I've been in this envoy role for just over two years. The issues related to the pandemic ebb and flow, but remain much the same - care, prevention, treatment, stigma, discrimination, gender, orphans, leadership. They all continue to reverberate, unceasingly, as we struggle to overcome HIV/Aids.
No one would dispute that the centrepiece of the debate is the quest for treatment. I recognise that the debate has controversial edges - witness the situation here in South Africa - but there's simply no denying that everywhere one goes on the African continent, everyone affected or infected by the virus is talking about or demanding treatment. The change, even in two years, is startling. Suddenly there is the recognition, especially among people living with HIV/Aids, that treatment is possible, that it should be affordable, that lives are prolonged, and that treatment brings hope.
I have had the opportunity of visiting a number of countries, all of which give credence to the powerful drive for treatment. If ever there were lessons to be learned, they are to be learned from Uganda. The country is obsessed with treatment and is pursuing it single-mindedly. They are not cowed by infrastructure. They are not cowed by human resource capacity. They are, quite simply, determined to keep their people alive. It's truly inspiring.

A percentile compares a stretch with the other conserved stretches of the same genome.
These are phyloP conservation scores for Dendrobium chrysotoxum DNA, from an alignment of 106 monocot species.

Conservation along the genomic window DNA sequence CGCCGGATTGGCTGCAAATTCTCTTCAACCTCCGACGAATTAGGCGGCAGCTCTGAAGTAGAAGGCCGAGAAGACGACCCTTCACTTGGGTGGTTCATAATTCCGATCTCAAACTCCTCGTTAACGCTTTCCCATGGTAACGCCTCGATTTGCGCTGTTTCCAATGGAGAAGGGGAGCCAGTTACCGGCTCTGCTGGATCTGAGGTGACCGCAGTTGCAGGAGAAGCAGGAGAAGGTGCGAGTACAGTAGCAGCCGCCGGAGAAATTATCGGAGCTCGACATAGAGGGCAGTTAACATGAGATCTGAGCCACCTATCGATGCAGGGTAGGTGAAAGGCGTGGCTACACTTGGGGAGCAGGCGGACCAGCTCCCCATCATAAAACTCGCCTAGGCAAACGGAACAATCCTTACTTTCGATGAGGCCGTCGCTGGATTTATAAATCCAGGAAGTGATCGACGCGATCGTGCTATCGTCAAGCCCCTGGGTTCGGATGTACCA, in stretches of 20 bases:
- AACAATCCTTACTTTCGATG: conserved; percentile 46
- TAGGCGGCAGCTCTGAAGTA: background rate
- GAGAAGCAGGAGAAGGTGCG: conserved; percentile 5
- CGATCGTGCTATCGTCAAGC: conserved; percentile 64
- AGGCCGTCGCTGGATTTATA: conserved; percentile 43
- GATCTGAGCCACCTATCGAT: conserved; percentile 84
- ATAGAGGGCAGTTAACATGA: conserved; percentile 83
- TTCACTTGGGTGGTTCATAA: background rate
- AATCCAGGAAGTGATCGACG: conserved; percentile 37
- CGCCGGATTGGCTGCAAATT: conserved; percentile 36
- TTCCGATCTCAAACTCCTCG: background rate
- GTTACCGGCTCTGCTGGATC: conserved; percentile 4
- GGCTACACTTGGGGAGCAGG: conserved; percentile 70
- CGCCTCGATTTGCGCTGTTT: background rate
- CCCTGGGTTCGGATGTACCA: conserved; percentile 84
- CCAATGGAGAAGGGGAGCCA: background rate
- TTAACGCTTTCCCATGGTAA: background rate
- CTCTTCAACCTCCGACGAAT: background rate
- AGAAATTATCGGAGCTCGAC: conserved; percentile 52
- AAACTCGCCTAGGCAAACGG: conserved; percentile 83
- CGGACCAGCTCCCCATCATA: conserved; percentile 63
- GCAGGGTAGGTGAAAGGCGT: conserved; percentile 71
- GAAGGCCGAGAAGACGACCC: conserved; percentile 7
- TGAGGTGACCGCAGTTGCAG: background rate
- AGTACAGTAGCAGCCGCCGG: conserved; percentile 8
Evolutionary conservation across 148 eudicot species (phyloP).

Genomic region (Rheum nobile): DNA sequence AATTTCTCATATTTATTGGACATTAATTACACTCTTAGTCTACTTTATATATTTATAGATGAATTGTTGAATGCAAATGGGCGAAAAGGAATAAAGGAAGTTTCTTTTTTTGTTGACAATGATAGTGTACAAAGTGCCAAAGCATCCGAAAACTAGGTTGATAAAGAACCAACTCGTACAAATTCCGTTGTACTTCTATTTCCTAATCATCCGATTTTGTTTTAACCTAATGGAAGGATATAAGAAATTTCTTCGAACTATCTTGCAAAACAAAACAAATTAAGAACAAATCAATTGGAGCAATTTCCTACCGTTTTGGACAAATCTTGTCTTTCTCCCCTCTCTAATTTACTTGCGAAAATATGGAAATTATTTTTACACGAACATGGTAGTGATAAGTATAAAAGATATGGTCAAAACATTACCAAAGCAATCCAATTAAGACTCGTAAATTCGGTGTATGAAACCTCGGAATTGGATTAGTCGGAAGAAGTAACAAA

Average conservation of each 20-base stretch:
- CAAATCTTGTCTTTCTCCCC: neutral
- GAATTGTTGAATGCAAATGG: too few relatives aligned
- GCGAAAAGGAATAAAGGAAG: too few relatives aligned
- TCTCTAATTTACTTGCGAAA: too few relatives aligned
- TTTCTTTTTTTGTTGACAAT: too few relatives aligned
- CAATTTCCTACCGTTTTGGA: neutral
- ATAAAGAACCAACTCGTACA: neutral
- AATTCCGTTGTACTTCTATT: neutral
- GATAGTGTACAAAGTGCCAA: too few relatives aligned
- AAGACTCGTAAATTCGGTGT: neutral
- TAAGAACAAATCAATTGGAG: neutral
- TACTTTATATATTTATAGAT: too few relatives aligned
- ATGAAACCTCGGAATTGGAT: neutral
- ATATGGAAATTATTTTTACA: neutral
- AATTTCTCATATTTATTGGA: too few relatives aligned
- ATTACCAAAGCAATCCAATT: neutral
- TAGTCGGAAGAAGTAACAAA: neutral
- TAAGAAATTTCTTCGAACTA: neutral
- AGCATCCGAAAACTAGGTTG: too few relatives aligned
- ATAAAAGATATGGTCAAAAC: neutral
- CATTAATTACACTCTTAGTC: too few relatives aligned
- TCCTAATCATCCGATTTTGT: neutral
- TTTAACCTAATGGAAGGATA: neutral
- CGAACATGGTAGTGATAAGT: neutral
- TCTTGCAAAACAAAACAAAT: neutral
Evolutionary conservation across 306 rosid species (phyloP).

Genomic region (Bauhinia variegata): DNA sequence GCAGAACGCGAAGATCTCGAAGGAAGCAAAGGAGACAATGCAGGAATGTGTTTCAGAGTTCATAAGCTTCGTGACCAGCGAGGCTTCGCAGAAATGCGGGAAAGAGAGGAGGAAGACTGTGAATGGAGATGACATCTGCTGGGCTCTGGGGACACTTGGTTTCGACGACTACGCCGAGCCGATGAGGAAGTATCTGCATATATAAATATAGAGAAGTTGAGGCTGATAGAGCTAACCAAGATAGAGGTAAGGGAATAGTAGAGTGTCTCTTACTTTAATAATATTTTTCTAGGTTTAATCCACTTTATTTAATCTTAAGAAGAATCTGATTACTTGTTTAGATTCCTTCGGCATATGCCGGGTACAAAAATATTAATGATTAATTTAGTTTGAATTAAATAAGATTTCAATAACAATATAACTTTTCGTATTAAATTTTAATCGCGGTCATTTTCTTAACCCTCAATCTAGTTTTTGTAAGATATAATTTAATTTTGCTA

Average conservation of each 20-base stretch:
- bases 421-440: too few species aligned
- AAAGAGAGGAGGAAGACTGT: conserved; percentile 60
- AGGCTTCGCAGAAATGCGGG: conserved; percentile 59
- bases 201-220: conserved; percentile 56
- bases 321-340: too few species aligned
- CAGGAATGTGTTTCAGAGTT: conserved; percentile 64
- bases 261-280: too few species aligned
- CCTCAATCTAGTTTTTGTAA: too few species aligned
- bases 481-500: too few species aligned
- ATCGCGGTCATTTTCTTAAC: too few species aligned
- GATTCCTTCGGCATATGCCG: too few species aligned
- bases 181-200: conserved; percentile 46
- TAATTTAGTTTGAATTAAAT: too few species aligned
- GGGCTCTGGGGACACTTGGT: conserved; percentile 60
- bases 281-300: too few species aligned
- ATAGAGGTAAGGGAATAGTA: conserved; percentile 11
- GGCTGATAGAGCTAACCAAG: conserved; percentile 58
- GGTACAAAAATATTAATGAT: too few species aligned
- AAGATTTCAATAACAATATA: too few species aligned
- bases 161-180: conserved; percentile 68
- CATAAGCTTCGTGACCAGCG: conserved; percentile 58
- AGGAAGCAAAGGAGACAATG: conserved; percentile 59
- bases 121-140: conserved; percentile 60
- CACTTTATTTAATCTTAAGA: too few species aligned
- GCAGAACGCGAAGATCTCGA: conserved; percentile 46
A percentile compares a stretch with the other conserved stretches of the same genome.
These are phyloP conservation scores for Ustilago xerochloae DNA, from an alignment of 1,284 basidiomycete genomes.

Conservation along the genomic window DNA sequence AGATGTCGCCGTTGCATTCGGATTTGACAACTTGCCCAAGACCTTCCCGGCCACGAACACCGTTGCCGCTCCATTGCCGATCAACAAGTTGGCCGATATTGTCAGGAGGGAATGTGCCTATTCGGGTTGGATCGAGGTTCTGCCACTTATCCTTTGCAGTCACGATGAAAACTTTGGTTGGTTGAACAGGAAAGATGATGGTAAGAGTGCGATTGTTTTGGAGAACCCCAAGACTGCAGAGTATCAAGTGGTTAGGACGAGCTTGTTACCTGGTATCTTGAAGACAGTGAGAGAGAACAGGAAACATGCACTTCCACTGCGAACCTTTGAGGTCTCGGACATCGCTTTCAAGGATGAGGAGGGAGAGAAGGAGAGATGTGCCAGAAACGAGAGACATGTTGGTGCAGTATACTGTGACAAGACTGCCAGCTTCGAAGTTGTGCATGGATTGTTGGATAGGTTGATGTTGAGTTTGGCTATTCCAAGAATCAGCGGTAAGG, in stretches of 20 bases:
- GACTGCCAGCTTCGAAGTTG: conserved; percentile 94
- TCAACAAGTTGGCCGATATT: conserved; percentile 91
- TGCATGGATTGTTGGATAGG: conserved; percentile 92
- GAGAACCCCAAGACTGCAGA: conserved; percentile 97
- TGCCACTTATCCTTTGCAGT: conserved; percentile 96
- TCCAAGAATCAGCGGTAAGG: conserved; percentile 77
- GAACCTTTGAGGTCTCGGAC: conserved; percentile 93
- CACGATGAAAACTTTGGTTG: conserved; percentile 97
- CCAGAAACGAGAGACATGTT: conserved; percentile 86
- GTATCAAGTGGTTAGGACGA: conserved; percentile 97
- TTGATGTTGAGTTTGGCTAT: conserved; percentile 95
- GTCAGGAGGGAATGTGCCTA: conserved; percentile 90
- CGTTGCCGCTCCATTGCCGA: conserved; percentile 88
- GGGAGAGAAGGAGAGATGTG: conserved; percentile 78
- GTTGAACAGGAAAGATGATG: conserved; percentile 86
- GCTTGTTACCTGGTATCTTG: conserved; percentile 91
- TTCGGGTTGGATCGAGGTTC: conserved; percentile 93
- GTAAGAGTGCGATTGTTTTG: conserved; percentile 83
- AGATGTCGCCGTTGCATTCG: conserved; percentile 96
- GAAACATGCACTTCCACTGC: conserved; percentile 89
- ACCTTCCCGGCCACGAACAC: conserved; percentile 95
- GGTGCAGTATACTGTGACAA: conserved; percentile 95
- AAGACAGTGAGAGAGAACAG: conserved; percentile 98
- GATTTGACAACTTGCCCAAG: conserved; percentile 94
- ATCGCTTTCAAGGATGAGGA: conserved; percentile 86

I have read a recent World Bank study, and what it says about the prospects for South Africa is nothing less than apocalyptic. For the bank to predict the possibility of a failed state of South Africa within three generations, based on the socio-economic fall-out from HIV/Aids, is astonishingly uncharacteristic. It must therefore be taken seriously.
Treatment is the current agenda. It will remain the current agenda until the agenda is met. As Nelson Mandela said: "It is an elemental matter of human decency, and history will judge where decency was wanting."Reuse content